Getting serious

Switching from a rural vocational college to a Bangkok university

Goodbye Udon

So. Finally. After three terms it was time to say goodbye to Udon Thani, the vocational college and the Isaan region and to say hello to Bangkok and a private university. As mentioned in my last blog and many of my blogs on my own website: I will miss all of my students and appreciate every moment spent with them. Having that said I promise that's all of the corniness for today. Time to focus on new things. Time for Bangkok Cityyyyyyyyy (Da Endorphine style).

No shirt no service.

The first thing that changed significantly in my new job: The dress code. Finally I can (have to) get rid of those colorful shirts I had to wear at ‘R-Chee Wa' all the time. Here at our (private) uni it's like we're used to it from the business world. Shirt, Tie, Suit. Nice! Makes the whole thing way more professional.

The students however do look a little different. While the focus on ‘correct' outfits is high with first year students, most Ajarns don't say anything if a senior students dress a little more inappropriate (welcome to the ‘my skirt is shorter' contest). I sometimes feel a little puzzled when I see students dressing up like this since I think the focus at Uni should be studies and not the sexy outfit (man, I'm getting old) but as long as it's within the rules everybody has the right to feel happy. No problem with that.

The overall atmosphere here is, of course, completely different compared to the poor governmental college where I started my Thailand teaching experience. A/C in every room, projectors, staff who copies my stuff for me and prepares classrooms.... Probably nothing new for you guys in international high schools - for me, it's awesome.

Poot pasat angrit: dai!

Alright. I work at an international college now. You expect people to speak English. Of course. However, having worked with English teachers who didn't speak English, I was a little sceptic at first. Everybody here speaks English though and that makes the daily life a whole lot easier.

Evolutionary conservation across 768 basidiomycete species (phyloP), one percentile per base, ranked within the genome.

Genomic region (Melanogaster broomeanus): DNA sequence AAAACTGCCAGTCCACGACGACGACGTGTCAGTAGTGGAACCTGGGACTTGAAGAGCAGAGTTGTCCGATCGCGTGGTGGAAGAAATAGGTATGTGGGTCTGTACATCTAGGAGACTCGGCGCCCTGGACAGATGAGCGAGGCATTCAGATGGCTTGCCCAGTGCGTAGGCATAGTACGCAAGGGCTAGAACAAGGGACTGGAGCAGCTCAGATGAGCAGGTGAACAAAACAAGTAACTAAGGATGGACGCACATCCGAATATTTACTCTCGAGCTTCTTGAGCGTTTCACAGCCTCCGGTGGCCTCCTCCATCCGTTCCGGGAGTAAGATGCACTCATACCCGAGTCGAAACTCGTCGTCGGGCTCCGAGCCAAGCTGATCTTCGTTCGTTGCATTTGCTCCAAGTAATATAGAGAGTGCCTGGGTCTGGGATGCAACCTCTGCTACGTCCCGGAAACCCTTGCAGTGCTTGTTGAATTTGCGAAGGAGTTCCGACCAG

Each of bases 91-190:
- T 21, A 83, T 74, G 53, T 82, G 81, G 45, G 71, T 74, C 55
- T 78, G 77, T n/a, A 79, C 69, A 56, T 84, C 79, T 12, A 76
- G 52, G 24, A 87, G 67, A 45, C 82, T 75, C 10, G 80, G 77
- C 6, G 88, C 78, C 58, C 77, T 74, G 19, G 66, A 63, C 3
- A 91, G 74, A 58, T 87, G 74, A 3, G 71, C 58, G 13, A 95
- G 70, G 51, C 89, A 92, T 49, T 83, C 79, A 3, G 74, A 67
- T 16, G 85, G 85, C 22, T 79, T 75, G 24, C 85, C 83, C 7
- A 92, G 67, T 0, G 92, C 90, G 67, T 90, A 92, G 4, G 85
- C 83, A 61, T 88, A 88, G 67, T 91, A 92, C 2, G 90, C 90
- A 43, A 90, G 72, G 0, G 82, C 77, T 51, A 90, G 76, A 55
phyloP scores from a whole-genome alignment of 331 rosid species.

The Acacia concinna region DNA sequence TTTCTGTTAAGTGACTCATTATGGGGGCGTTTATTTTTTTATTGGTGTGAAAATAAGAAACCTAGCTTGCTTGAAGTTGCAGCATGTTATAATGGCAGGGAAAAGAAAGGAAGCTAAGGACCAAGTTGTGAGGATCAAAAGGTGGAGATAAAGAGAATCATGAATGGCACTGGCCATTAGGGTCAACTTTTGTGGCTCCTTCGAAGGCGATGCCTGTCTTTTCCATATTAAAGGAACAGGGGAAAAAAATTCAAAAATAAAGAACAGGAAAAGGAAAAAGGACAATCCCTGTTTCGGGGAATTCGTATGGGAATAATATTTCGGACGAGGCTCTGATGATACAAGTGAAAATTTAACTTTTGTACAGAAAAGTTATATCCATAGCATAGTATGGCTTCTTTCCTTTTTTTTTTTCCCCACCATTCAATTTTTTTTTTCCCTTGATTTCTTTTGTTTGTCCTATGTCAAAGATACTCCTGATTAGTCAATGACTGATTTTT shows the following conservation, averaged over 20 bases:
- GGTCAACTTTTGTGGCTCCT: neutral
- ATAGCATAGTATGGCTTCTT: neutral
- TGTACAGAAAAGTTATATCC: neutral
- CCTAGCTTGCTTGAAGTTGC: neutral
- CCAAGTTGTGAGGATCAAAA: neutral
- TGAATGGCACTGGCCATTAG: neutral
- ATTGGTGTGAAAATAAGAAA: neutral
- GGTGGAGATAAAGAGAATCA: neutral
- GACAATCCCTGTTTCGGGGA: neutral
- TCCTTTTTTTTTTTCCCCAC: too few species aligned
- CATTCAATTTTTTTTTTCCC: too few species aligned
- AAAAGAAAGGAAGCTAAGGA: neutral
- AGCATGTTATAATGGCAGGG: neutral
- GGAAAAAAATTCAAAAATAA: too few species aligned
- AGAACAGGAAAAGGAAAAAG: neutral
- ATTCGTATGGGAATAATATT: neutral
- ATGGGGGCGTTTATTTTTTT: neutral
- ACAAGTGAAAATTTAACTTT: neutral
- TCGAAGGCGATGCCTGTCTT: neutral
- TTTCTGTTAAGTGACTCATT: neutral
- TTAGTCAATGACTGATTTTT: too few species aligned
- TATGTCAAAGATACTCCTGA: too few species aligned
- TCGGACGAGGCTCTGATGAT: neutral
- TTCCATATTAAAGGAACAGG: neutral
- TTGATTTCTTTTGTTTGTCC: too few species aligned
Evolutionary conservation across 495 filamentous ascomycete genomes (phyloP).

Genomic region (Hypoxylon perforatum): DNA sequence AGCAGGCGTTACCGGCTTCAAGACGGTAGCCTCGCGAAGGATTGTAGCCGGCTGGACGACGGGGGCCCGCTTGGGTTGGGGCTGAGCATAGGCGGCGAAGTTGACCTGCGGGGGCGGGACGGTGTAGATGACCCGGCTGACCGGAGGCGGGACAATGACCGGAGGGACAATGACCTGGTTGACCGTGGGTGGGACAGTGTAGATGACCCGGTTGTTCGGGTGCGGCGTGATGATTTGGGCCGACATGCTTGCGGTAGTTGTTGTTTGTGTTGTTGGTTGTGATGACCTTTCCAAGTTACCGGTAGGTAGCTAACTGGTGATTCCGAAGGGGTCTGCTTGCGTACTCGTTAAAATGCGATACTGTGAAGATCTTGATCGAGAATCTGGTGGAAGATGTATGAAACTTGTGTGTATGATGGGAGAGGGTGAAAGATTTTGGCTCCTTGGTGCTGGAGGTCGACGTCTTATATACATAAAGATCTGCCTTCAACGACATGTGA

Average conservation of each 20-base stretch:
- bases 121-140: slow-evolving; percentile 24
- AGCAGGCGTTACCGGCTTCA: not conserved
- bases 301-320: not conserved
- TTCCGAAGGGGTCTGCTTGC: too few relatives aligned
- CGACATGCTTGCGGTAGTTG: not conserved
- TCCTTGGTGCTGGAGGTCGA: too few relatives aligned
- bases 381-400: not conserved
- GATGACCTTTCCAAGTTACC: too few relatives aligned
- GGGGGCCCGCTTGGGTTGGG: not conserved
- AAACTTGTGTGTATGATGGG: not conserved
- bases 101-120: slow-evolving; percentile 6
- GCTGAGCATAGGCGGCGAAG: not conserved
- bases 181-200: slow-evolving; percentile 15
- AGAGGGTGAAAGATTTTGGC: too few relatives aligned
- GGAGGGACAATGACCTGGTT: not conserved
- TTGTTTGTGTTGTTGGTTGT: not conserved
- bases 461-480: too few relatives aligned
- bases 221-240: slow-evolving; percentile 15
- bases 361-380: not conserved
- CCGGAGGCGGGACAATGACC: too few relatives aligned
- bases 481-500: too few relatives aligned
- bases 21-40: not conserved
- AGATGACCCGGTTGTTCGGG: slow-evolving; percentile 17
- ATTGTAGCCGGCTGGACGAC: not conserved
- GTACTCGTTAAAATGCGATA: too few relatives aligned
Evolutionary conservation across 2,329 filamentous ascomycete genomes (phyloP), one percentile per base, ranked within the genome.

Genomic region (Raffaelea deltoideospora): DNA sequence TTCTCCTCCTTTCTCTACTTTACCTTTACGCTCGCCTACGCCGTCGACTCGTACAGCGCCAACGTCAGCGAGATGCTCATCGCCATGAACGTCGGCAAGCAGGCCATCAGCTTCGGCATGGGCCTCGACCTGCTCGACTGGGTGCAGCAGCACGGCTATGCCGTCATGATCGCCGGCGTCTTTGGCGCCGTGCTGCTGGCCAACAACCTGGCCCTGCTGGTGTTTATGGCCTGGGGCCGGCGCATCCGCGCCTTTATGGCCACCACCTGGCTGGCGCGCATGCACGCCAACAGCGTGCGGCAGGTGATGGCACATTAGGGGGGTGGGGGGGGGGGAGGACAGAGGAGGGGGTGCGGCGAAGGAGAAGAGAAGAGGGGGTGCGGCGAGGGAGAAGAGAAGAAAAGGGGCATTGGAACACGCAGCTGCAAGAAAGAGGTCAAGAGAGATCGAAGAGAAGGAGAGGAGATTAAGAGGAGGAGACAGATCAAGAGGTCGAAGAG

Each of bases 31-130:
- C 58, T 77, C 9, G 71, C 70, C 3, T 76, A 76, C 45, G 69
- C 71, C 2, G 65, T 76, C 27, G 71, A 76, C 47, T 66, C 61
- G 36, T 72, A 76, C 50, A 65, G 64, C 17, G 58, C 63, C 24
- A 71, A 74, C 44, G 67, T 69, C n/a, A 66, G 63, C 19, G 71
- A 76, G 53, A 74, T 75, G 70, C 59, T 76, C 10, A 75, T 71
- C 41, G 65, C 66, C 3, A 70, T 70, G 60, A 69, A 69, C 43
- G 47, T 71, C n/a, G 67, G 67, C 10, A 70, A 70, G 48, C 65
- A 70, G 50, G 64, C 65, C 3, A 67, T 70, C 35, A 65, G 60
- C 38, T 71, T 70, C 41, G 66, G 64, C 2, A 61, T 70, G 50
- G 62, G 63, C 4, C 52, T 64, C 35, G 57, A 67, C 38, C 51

When I was in Udon everybody said that students in Bangkok can speak better English than most Isan students. And well, yeah, you might come across more people who speak English. However that's because of Bangkok's size. There are simply more people and more tourists who influence them. When looking at my students: Sure, many can speak English (It's a Uni here, everybody attending Uni should speak some English!) but still a lot of them struggle. A lot. Taking into account that usually only students attend the international college who are aiming on doing something, tada, international, it is quite surprising to see so many students with English problems.

Let's go inteeeeeeeeeeer

Thailand is always crazy about doing something ‘international'. They call every conference, meeting or get together ‘international whatever' (right now only matched by ‘ASEAN whatevers'). Our international college however actually deserves its name and it's pretty cool to work with so many different students from different cultures. Right now I'm teaching students from the States, Europe, Africa and Asia. It's a lot of fun and forces me to always come up with new teaching ideas and to use different approaches.

All that glitters is not gold

Alright. I talked a lot about the differences and about how cool it is to work with people who actually speak English and to have real teaching facilities and modern technology to help my teaching. Like always, however, not all that glitters is gold. Even though it is an international college here, the organization and ways off how things work are still Thai.